Ask LH: How Can I Tell If My Diet And Exercise Routine Is Working?

Dear Lifehacker, In an attempt to lose some fat and get fit, I’ve started a new diet and exercise routine. It’s been a few weeks, and although I do feel better, I haven’t seen any physical signs of progress. Is there a better way to tell if I’m making any real progress or if need to work harder?Sincerely, Running in Circles?

Photo by SeDmi (Shutterstock).

Dear RiC,

First of all, it’s awesome that you’re making the effort to get healthy. Even if you’re not seeing any progress, if you are eating healthy and getting a little physical activity each day you’re at least making minor improvements — whether you can see them or not. The problem with gauging progress with your eyes is that you’re rarely going to see that progress. If you’re looking at your stomach, for example, being bloated could mislead you into thinking you’ve actually gained fat or simply made no progress at all.

The look of your stomach is also significantly modified by its contents. If you just ate, you’ll look a bit different from when you’re hungry. The same goes for your weight. Not only can what you ate mislead you, but, as personal trainer Will Barton points out, your weight can increase as a result of building new muscle mass:

Another reason not to weigh yourself too often has to do with muscle mass. When someone first starts an exercise program they have the tendency to gain muscle faster than they lose fat. Since muscle is much heavier than fat, this could really look bad on the scale and cause people to feel like they are failing.

This is why you can’t trust these methods too much, or at least too often. If you’re stuck with just your eyes and a scale, Charla McMillan, a certified strength and conditioning specialist and creator of Fitboot, suggests you only check for progress every few weeks:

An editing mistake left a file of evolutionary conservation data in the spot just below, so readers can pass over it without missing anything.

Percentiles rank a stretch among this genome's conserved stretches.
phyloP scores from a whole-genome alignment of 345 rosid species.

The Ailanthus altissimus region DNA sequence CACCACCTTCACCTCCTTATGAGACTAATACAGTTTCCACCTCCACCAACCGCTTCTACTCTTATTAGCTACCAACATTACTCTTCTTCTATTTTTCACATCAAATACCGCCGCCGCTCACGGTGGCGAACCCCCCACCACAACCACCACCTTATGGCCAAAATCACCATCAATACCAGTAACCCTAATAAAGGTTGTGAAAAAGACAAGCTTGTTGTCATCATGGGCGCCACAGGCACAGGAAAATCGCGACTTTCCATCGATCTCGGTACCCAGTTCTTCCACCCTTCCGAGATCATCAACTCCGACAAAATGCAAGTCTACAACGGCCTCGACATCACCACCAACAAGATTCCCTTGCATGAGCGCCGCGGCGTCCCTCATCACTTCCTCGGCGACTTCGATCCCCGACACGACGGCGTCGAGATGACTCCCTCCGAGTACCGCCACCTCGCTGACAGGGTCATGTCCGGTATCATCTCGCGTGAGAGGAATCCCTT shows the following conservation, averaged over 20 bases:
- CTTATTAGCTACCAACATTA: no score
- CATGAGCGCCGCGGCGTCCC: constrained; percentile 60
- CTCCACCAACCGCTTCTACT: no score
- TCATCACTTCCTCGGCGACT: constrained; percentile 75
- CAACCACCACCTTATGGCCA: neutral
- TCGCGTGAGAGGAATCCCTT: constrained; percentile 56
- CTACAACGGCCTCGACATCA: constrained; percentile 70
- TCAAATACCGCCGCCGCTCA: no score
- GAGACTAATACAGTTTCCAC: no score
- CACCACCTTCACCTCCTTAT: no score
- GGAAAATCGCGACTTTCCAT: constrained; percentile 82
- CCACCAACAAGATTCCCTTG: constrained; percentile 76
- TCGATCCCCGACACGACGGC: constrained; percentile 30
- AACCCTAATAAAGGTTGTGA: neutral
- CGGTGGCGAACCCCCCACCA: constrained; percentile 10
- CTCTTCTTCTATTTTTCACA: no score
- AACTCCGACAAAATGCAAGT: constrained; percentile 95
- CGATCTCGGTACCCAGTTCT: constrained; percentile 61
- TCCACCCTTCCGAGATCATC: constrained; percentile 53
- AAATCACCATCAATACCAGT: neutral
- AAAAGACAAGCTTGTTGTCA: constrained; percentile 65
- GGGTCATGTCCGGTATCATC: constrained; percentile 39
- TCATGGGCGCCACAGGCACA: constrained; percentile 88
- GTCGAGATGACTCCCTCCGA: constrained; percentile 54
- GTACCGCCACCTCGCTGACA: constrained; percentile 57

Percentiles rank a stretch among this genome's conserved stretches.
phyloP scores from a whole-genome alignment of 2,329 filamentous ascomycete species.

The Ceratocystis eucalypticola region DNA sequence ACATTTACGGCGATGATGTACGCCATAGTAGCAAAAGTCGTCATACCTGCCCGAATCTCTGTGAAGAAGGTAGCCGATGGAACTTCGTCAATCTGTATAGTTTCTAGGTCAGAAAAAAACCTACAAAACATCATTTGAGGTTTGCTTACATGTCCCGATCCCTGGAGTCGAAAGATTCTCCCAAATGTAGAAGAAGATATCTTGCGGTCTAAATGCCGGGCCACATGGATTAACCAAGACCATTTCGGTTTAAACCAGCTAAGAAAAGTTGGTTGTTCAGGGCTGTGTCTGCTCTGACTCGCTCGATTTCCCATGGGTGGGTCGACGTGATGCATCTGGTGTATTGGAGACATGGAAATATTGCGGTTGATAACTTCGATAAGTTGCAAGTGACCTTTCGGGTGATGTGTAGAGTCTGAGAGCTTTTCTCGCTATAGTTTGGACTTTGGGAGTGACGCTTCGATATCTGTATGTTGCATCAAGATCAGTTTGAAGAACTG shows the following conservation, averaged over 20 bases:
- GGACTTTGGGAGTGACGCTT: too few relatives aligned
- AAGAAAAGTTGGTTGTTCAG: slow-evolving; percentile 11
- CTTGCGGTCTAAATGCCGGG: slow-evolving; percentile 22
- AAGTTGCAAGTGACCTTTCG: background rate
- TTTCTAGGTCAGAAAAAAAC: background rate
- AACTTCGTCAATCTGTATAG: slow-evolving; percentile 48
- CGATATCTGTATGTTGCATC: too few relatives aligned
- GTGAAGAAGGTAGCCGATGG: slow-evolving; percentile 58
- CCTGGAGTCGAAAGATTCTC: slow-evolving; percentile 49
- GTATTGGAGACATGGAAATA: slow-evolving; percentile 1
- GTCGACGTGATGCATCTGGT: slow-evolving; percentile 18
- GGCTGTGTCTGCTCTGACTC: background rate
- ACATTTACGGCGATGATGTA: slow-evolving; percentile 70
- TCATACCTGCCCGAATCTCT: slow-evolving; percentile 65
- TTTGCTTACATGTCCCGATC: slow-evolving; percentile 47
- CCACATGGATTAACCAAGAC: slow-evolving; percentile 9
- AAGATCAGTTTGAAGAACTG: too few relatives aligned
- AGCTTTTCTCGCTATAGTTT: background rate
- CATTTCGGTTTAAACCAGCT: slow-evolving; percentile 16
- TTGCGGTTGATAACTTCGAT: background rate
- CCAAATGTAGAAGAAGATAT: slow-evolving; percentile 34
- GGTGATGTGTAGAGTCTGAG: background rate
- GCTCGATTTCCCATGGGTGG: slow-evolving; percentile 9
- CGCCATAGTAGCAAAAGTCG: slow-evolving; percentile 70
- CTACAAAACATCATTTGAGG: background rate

Individuals should expect to feel stronger and more capable after only a few short weeks of proper diet and consistent exercise, but they should not be looking for visible changes in the mirror until they’ve been at it (again, consistently) for probably two to three months. Best to plan on checking in about every three weeks (not daily weigh-ins or mirror checks — the incremental improvements will simply be too small to be encouraging).

The thing to remember is that these tools will not provide accurate measurements of your progress, so if they’re all you have then you have to use them sparingly. If you’re looking for something that will provide a little more accuracy, however, read on.

Photo by Jo Christian Oterhals.

Get More Accurate Measurements of Your Progress

With any tool, constant measurement is only capable of showing incremental progress. That said, there are options that can provide you with more accurate results.

The Withings Scale tracks more than just your weight. It is capable of measuring your fat and muscle, and it can calculate your body-mass index (BMI). While this won’t give you a complete picture of your progress, it’ll offer up far more relevant information than a simple weight scale.

More accurate measurements start to get a bit more expensive from here. Tim Ferris recommends, in his book The 4-Hour Body, a number of more accurate ways to measure body fat. One of the better (albeit, more expensive) options is the BodyMetrix personal ultrasound device because it can provide information about body fat in very specific areas. He also recommends the Accu-measure body fat calipers, BodPod (air displacement weighing) and a few others. An important note he makes is that none of these methods are 100 per cent accurate, and some have a larger margin of error than others. That is why it is very important to use a consistent method when measuring your progress.

Set Realistic Expectations

What’s probably most important, however, is setting realistic expectations. If you start your diet and exercise with the belief that you’re going to see significant progress in a couple of weeks you’re misleading yourself. The advice of most personal trainers and fitness experts agrees that it generally takes a couple of months before real progress is visible. This will depend on where you’re starting and how far you’re attempting to go. Nobody has the same body and some people may take more or less time to see the progress they want to achieve. That said, if you don’t expect too much and don’t constantly check yourself for changes, you should have a much easier time believing that you’re making progress.


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